CoInitialize/CoUninitialize

This is a discussion on CoInitialize/CoUninitialize within the Windows Programming forums, part of the Platform Specific Boards category; Hello everyone, I want to develop an automatic tool or manually using existing tool (e.g. WinDbg) to watch when CoInitialize/CoUninitialize ...

  1. #1
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    CoInitialize/CoUninitialize

    Hello everyone,


    I want to develop an automatic tool or manually using existing tool (e.g. WinDbg) to watch when CoInitialize/CoUninitialize is called. I suspect CoUninitialize is not called the same times as CoInitialize, and I want to get the call stack.

    Any ideas or reference documents about how to do this?

    (I do not have the full source codes, but I have symbol files. My current ideas is either to add to system level COM Runtime hook to monitor when the two functions are called and get stack trace if possible, or using WinDbg to monitor the two specific function calls -- but I do not know the command in WinDbg. :-) )


    thanks in advance,
    George

  2. #2
    C++まいる!Cをこわせ! Elysia's Avatar
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    CoInitialize is called before any COM is used. CoUnitialize is called when using COM is no longer necessary.
    Typically, the first is at the start of the application and the second is at the end.
    So of course they are not called at the same time.
    Quote Originally Posted by Adak View Post
    io.h certainly IS included in some modern compilers. It is no longer part of the standard for C, but it is nevertheless, included in the very latest Pelles C versions.
    Quote Originally Posted by Salem View Post
    You mean it's included as a crutch to help ancient programmers limp along without them having to relearn too much.

    Outside of your DOS world, your header file is meaningless.

  3. #3
    Cat without Hat CornedBee's Avatar
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    He means the same number of calls.
    All the buzzt!
    CornedBee

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  4. #4
    C++まいる!Cをこわせ! Elysia's Avatar
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    Then obviously yes.
    Else, there's a bug.
    Quote Originally Posted by MSDN
    A thread must call CoUninitialize once for each successful call it has made to CoInitialize or CoInitializeEx, including any call that returns S_FALSE.
    (George2 wrote confusing english, so I misinterpreted due to a missing word.)
    Last edited by Elysia; 06-24-2008 at 09:19 AM.
    Quote Originally Posted by Adak View Post
    io.h certainly IS included in some modern compilers. It is no longer part of the standard for C, but it is nevertheless, included in the very latest Pelles C versions.
    Quote Originally Posted by Salem View Post
    You mean it's included as a crutch to help ancient programmers limp along without them having to relearn too much.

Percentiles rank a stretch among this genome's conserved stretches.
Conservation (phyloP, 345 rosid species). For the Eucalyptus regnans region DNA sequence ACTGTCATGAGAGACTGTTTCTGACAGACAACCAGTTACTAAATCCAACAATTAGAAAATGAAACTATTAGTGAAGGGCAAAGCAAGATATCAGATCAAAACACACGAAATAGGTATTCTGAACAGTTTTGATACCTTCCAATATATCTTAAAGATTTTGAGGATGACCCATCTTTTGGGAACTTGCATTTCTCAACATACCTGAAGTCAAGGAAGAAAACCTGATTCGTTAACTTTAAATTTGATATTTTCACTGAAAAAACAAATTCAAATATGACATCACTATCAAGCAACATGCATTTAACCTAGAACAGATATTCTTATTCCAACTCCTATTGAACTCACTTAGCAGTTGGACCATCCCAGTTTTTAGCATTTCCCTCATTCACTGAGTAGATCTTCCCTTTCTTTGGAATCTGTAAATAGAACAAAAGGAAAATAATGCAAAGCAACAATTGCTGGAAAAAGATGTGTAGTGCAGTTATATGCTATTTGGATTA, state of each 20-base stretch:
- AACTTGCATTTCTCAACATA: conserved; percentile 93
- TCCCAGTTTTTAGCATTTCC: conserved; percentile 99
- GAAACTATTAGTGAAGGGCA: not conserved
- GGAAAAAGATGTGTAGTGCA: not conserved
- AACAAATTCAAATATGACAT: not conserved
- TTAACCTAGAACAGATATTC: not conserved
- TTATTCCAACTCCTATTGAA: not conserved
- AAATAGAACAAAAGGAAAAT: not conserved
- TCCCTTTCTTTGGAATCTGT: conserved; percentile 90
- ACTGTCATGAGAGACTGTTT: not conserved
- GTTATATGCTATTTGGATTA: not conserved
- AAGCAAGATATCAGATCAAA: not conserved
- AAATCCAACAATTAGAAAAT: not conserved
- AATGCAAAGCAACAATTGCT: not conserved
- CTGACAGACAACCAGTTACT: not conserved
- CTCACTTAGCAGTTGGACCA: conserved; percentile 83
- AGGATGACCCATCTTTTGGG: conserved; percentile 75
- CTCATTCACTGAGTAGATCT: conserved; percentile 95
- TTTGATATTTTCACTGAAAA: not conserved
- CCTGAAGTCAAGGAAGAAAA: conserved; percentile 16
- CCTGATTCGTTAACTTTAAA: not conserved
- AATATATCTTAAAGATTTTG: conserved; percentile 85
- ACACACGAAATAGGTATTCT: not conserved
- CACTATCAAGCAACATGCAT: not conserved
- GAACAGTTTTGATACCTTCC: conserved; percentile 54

Outside of your DOS world, your header file is meaningless.

  5. #5
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    This should get you started - msdn: Logger and LogViewer
    The Debugging Tools for Microsoft Windows package includes a pair of tools named Logger and LogViewer. These provide an alternative to standard user-mode debugging. Logger can monitor the actions of a user-mode target application and record all of its API calls. The resulting information can be displayed in the debugger, saved as a text file, or displayed in a powerful interactive format by the LogViewer tool.
    And, maybe something like this would do in debugger: "bu ole32!CoInitialize". I'm just wild guessing.

  6. #6
    Algorithm Dissector iMalc's Avatar
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    Quote Originally Posted by Elysia View Post
    Typically, the first is at the start of the application and the second is at the end.
    Start and end of each thread actually.

    I assume simply reviewing the code to try and find mismatches has already been tried?
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  7. #7
    C++まいる!Cをこわせ! Elysia's Avatar
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    Quote Originally Posted by iMalc View Post
    Start and end of each thread actually.
    Ah yes, it's thread dependant, isn't it?
    I've typically only use little COM and in the main thread.
    Quote Originally Posted by Adak View Post
    io.h certainly IS included in some modern compilers. It is no longer part of the standard for C, but it is nevertheless, included in the very latest Pelles C versions.
    Quote Originally Posted by Salem View Post
    You mean it's included as a crutch to help ancient programmers limp along without them having to relearn too much.

    Outside of your DOS world, your header file is meaningless.

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